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Francine Garland Stark is the executive director of the Maine Coalition to End Domestic Violence.
In conversations about gun safety, we regularly hear the experiences of domestic abuse survivors co-opted by those who oppose firearms regulations. They assert the idea that survivors need to have immediate access to guns for self-defense and cite that as a reason to resist any firearm safety laws, such as universal background checks and waiting periods to ensure that guns are not sold to people who have demonstrated they present a risk to themselves or others.
At the Maine Coalition to End Domestic Violence, in our 45-plus years of working with victim-survivors in our state, we have heard a very different story about domestic abuse and firearms — one that supports these policy advancements.
And beyond the tangible body count of domestic violence homicide victims, every day there are people, overwhelmingly men, threatening their partners and family members with guns, hidden literally and figuratively behind closed doors.
Helpline advocates at Domestic Violence Resource Centers across our state hear from people every day who are afraid that the person they love will kill them. Their courage is extraordinary. They describe years of struggle: submitting to keep the peace, taking violence onto themselves to protect their children and managing an ever-shifting landscape of threats and declarations of love, apologies and promises of change.
Victim-survivors tell us their stories on the helpline, in shelter, in court and anywhere advocates are in our communities. Sometimes, they file for divorce without ever telling anyone what happened to them until long after they feel truly safe. Over decades, tens of thousands of survivors have shared the same overwhelming theme: I want the abuse and violence to stop — for me and for everyone — and I don’t want the person abusing me to be hurt. I just want them to stop hurting me and the children. They seek a way to end the threat, a way that does not result in the death of the person threatening them.
Justice is what survivors say they want, and shooting people is not justice.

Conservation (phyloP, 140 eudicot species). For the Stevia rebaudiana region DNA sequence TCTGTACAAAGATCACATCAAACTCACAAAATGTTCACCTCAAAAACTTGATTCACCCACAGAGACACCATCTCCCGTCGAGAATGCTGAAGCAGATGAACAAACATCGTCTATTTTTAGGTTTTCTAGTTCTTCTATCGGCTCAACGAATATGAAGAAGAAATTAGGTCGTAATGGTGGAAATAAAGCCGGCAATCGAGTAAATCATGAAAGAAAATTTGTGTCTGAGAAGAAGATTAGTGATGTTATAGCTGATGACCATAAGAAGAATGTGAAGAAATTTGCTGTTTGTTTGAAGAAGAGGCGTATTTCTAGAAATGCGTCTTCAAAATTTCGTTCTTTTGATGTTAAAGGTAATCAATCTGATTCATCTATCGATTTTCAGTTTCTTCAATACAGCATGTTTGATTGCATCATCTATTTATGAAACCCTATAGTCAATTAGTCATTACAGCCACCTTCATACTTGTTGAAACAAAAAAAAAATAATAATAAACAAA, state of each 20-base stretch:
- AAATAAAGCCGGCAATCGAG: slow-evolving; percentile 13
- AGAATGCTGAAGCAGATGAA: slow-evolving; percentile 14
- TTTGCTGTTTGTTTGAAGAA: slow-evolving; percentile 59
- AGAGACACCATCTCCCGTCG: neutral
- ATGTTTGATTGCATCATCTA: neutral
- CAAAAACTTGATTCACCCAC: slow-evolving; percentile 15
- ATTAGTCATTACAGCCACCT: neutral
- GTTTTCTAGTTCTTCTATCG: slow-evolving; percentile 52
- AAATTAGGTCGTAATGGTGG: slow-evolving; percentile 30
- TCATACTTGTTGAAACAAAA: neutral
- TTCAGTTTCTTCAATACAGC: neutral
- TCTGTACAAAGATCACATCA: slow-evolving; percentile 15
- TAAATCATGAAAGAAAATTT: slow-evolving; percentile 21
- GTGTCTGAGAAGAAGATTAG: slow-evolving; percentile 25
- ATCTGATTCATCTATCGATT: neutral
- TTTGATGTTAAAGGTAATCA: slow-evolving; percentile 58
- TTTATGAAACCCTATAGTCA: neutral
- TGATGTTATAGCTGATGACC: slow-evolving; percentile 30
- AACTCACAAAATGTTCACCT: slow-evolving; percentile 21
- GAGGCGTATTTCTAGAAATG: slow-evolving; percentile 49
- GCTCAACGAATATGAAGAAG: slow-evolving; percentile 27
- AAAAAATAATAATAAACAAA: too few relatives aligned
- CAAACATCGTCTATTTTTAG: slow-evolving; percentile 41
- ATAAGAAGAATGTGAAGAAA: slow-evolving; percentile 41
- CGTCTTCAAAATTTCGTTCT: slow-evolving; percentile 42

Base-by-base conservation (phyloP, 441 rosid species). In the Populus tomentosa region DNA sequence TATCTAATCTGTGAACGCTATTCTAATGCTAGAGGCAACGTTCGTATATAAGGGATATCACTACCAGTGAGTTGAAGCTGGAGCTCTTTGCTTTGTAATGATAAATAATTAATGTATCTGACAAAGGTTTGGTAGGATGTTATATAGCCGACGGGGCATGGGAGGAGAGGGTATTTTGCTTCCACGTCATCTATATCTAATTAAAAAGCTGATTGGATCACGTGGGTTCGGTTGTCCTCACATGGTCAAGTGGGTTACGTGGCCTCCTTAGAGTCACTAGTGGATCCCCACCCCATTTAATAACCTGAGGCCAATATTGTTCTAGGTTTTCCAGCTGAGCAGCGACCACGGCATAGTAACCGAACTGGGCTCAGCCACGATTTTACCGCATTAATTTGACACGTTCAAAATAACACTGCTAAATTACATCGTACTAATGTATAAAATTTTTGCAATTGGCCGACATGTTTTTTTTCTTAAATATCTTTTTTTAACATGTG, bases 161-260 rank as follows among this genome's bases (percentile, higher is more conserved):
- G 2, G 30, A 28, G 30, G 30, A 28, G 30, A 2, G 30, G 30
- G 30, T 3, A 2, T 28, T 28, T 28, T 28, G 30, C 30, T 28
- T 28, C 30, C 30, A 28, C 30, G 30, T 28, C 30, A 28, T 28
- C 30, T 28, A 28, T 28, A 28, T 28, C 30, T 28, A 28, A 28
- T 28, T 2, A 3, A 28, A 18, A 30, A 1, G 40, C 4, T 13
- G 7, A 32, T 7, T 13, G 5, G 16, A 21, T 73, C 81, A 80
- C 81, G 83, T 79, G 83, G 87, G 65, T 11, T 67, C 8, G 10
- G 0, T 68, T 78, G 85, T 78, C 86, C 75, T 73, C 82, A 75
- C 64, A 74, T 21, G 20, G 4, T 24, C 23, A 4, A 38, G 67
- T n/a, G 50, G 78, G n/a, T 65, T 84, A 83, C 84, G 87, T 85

Advocates in Maine recognize that when a victim obtains a firearm, it is more likely to be used against them than be useful in self-defense. Some survivors arm themselves when they feel utterly without alternatives, but our legal system exacts a heavy price from women, especially women of color, who use guns to defend themselves against abusive partners. Time and again, we have seen that “standing your ground” does not actually work out well for survivors of abuse.
Safety and justice for survivors requires a community united around the belief that no one has the right to place their partners and children in fear, and that holds those who act abusively accountable for their behavior rather than blaming those they harm for being there. It requires ensuring survivors have universal access to the supports needed to be free from violence, not unfettered access to firearms.
The work to improve Maine’s gun safety laws and policies is ongoing, both in the Legislature and across state agencies and commissions. However, meaningful change depends on all of us. We can start by making sure that any firearms we own are securely locked up, safe from our children and our loved ones who may be in crisis.
Perhaps we would best protect our rights to own firearms by centering the value and safety of each other through concern, connection and curiosity rather than denial, distance and defensiveness — by recognizing that creating justice and safety for all of us, including victim-survivors, is a community responsibility, not an individual one.